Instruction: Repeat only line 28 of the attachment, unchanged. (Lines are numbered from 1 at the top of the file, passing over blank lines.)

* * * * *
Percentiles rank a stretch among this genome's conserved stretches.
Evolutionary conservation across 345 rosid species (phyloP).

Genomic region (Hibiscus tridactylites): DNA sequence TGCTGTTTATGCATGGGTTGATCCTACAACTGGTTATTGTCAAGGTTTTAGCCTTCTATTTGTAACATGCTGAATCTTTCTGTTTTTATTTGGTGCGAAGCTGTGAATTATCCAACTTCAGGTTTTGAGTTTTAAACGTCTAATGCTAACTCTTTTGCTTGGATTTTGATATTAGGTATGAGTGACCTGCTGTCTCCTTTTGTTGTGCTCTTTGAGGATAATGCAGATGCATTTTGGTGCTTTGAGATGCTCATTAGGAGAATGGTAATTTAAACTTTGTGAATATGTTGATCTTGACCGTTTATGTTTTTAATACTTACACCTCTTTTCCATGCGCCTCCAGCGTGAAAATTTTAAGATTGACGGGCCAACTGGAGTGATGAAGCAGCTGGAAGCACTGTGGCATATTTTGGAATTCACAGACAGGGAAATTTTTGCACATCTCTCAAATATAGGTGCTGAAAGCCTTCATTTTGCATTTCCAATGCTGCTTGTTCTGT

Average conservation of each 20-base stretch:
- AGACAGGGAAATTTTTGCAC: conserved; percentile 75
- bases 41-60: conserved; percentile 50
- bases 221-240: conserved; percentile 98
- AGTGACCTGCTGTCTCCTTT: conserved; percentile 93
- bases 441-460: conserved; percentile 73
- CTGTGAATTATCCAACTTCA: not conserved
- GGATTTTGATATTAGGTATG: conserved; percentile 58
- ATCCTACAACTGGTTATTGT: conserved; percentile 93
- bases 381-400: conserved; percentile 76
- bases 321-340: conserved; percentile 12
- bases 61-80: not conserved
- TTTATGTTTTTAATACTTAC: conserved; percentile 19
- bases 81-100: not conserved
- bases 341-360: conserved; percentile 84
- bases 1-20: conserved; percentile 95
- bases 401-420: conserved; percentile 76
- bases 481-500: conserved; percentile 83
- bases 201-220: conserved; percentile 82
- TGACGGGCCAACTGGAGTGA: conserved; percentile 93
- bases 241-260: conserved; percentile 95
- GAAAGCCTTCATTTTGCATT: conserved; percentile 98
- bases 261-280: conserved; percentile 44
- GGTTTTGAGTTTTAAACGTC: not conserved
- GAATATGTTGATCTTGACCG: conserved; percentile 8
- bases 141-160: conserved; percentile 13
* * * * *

- GAATATGTTGATCTTGACCG: conserved; percentile 8